The top five ideas for raising a feminist son in the Middle East
Women are the only minority group who are not a minority in number. Lack of equal rights, of power and autonomy, not a deficit in numbers, are what make certain groups of people a minority, excluding them from the dominant mainstream.
Consider the medical profession, which has always been political and power-laden, as discussed in “The Birth of the Clinic” by the social theorist and philosopher Michel Foucault. Until recently, patients were not given much voice concerning treatment options in many parts of the world. Medical doctors are often portrayed as larger than life, paternalistic, invariably benevolent—and yes, male. “Doktor amca” (an older, male doctor) is a phrase spoken to babies and young children to calm them when they visit the hospital. Children internalize these metaphors and may grow up to discriminate against women or other minorities.
This brings us to the idea that in order for feminism and women’s rights to succeed, we need to start with our own children.
Life in the Middle East can be beautiful, inspiring and steeped in a rich human history, culture and geography. It can be full of deep, passionate conversations with friends, neighbors and strangers in homes, cafes and on the streets. Sadly, the identities of the oppressed and the oppressor are often fluid. Perhaps the Middle Eastern saying: “No good deed goes unpunished,” has something to do with there being so many contrasting identities all within single people.
Women or other minorities are advised to have “erect body posture” (“dik duruş” in Turkish), thinking body posture alone will solve the challenges that come with being a minority. However, we also need to broaden the rigid norms that condition boys.
Idea 1: Know the history of the global fashion industry and correct the socially constructed misconceptions and the false color codes for gender.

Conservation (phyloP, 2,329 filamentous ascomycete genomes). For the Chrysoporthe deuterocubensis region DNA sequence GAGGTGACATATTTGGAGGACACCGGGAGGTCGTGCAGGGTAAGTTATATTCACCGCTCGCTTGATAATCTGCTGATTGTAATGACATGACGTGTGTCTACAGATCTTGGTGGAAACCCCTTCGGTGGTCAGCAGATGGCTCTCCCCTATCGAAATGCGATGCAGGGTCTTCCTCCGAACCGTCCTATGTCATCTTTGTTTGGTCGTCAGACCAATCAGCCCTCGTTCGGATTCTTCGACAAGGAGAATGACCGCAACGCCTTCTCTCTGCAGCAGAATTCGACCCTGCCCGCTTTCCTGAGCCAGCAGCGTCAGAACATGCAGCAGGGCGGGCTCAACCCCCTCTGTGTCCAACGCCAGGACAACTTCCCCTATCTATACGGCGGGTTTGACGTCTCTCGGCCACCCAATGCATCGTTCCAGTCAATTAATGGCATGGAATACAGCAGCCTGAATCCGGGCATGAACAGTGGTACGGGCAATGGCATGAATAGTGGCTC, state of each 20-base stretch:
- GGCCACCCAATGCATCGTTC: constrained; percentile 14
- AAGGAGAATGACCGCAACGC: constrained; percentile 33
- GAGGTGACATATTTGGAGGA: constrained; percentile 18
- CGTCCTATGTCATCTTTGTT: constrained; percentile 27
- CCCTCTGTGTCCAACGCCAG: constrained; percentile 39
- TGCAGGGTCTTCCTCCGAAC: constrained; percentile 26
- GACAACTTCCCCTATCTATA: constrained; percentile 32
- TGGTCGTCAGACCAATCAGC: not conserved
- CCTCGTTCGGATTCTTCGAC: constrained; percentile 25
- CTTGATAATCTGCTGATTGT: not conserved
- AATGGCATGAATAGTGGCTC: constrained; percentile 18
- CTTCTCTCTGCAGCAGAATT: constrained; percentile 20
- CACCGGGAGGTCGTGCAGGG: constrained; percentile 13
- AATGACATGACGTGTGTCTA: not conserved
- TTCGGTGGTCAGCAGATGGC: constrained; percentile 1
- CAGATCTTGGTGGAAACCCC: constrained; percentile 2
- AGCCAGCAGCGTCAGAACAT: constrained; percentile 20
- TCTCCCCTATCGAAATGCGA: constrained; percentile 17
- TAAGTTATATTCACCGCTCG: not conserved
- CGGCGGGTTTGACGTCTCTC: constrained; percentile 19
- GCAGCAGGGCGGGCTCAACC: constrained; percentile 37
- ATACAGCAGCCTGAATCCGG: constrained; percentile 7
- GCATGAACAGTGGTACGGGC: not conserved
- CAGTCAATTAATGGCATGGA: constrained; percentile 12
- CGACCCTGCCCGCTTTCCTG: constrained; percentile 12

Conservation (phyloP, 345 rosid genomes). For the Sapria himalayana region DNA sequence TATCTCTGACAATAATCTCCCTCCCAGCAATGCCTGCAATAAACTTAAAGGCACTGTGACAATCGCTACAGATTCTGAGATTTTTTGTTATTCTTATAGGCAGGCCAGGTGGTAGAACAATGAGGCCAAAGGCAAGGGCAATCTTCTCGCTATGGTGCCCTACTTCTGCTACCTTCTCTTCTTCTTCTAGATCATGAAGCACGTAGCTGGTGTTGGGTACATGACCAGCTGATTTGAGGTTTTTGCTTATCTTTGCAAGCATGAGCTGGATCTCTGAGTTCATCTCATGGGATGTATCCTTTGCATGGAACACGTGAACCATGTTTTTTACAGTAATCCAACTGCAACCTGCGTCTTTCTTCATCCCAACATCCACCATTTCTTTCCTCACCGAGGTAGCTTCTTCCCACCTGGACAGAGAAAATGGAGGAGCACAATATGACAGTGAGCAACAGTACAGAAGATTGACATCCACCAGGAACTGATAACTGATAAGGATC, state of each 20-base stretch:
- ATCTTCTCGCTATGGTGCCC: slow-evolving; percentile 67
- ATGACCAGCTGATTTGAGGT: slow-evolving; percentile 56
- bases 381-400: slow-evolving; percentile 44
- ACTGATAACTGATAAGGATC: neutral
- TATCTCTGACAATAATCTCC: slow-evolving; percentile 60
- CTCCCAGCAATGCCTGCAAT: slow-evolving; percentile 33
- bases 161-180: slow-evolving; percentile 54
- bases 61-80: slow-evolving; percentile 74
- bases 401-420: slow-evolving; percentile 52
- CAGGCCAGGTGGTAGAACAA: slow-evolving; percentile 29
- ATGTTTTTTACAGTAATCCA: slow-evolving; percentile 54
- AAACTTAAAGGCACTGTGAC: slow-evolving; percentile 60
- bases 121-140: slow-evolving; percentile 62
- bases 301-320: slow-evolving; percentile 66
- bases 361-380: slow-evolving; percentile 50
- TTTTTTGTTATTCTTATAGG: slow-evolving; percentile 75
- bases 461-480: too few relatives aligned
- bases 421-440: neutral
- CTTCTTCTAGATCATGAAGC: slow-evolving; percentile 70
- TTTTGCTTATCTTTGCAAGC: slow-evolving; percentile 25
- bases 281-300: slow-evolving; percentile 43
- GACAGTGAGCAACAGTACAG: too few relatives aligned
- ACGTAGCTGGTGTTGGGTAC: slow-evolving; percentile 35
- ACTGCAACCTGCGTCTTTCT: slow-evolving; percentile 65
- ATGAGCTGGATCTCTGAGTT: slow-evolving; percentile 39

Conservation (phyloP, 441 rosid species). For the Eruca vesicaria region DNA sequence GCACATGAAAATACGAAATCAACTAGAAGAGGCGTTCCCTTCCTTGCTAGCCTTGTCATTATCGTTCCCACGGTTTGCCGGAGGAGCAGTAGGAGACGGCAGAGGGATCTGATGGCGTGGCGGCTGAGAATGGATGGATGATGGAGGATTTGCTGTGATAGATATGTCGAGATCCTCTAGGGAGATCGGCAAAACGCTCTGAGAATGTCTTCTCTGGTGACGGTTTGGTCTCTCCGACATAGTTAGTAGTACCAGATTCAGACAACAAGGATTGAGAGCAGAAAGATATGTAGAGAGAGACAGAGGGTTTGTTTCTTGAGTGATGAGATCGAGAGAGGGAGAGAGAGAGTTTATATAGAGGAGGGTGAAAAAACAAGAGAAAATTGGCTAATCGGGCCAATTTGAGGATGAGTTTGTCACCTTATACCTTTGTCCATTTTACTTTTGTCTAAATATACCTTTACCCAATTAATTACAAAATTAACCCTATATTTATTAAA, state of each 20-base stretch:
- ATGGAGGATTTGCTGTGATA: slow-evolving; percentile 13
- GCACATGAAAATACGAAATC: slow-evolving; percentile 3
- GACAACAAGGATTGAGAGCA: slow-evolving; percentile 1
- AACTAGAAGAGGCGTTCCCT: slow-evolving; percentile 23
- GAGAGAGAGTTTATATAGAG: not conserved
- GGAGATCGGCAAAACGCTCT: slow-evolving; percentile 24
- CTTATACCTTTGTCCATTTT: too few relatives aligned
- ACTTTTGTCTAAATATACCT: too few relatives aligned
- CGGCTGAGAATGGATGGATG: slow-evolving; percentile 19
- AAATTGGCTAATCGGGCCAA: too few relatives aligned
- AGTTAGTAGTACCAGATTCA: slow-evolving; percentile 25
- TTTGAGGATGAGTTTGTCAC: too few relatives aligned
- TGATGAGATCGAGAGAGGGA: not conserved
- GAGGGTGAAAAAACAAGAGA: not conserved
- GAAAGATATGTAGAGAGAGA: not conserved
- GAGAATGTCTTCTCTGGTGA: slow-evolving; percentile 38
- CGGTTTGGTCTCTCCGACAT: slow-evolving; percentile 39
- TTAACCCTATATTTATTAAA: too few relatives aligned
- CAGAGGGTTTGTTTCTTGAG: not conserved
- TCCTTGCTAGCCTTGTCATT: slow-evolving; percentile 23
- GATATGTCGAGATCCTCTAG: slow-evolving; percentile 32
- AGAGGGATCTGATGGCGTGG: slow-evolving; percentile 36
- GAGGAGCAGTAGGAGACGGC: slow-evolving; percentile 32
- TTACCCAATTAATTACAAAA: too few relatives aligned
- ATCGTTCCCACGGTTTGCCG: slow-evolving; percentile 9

• “My dear son, did you know a century ago, girls and boys did not have separate colors for baby clothing? Pink and blue were colors used interchangeably for both boys and girls. So if you want to wear a pink shirt on some days, then go ahead do so.”
Idea 2: Take the initiative as parents to create a “doll diversity museum,” with diverse dolls who have equal rights, regardless of gender, disability, color, or other characteristics.
• “My dear son, please know not all dolls are like Barbie doll. A doll can have missing arms or legs, be thin or stout, of any color, with or without hair and yet all are very beautiful. You should visit the new doll diversity museum.”
Idea 3: Teach your son that women’s rights are a part of universal human rights.
• “My dear son, equal rights between men and women and between boys and girls, are part of universal human rights. This is why in the 1948 Universal Declaration of Human Rights, the word ‘universal’ was used, instead of ‘international’ human rights. That means women’s rights apply everywhere in the world.”
Idea 4: Be consistent with your son regarding ALL equal rights.
• “My dear son, for universal human rights and solidarity as global citizens, we need to be consistent and support women’s rights but we also need to take a principled stance against racism, xenophobia, homophobia, antisemitism, Islamophobia, or other faith-based discrimination, Orientalism and other types of discrimination.”
Idea 5: Teach your son to be empathetic and not to be a NIMBY (an acronym for “not in my backyard” i.e. someone who agrees in principle but not in practice)!
• “My dear son, actions are as important as words. Walk the talk. Support universal human rights but do not be someone who says women’s rights are OK but ‘not in my backyard.’”
Dear readers, these ideas can be further expanded on or placed in a different order of priority. They offer a useful framework for raising a feminist son, embracing equal rights, social cohesion and solidarity.